For a common Indian like me, you are the embodiment of courage and strength. You give me hope because your pursuance of justice, despite the odds, has been exemplary. You, like those women who survived the 1984 anti-Sikh pogrom, have displayed to us the most extraordinary fight against the most powerful men of the land. This is no small achievement, Zakia aapa. It is like looking directly into the sun. 

Also read: Supreme Court Judgment in Zakia Jafri Case Missed Both the Woods and the Trees

Ours is a country where people worship those in power and if those in power are brutally cruel, they are adulated even more. Strange. You, standing up against them, is an assault on their edifice of unchallenged power. Very clearly, the networks of monstrous power they head have been rattled by your pursuance of the case. That, in itself, is a massive victory.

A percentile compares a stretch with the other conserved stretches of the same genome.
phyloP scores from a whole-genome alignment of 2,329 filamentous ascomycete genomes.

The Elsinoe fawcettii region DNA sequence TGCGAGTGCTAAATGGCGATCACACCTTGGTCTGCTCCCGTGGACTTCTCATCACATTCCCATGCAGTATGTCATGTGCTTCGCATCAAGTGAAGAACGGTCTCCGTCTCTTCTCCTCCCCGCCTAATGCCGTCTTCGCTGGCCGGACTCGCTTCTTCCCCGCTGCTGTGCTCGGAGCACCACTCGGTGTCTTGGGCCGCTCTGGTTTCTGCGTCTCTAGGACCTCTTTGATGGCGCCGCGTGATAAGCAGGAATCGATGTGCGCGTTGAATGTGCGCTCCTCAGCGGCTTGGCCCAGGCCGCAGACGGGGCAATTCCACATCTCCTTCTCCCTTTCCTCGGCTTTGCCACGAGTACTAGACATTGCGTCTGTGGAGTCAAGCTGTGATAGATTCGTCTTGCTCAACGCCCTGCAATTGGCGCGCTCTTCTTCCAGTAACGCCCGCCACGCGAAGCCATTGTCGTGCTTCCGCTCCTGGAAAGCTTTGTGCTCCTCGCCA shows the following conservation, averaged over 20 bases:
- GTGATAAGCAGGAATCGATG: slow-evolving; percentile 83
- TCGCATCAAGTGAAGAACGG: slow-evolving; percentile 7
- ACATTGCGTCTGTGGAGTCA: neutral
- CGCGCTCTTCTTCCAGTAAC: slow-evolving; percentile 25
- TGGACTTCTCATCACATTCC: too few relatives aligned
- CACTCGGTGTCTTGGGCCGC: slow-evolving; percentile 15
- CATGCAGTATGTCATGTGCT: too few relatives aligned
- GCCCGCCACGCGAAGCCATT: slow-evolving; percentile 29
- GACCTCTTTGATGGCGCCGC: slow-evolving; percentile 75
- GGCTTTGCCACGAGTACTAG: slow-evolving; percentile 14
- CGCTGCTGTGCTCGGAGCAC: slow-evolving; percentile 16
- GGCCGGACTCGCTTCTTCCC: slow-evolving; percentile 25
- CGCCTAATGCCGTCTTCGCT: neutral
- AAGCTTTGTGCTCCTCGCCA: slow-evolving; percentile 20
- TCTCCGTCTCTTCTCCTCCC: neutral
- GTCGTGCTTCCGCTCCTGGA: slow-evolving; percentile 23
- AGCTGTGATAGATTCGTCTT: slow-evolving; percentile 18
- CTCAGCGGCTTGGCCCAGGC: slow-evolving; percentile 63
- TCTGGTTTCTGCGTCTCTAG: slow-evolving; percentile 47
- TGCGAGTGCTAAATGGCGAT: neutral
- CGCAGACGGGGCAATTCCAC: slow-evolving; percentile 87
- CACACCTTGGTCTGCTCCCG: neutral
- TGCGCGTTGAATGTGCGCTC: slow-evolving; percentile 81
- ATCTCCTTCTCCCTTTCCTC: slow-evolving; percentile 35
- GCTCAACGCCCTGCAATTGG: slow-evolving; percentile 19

To rattle an evil establishment, one needs nerves of steel and a heart brimming with hope. You have shown us the way forward with this combination of courage and hope. I am sure that the generations to come will remember your persistence as the most iconic display of human endeavour, to achieve justice, particularly against perpetrators who had validation from so many quarters of society.

I know you must be so bitter at the denial of justice to Ehsan saheb. We all are. I can also understand the frustration of being failed by the ‘system’, not once, but an umpteen number of times, starting from the day when that murderous mob attacked your home in Gulberg Society. I cannot even imagine what it feels like to be the victim of a fatal physical assault for a day, and then to be the victim of a perpetual mental assault every day, for the rest of your life.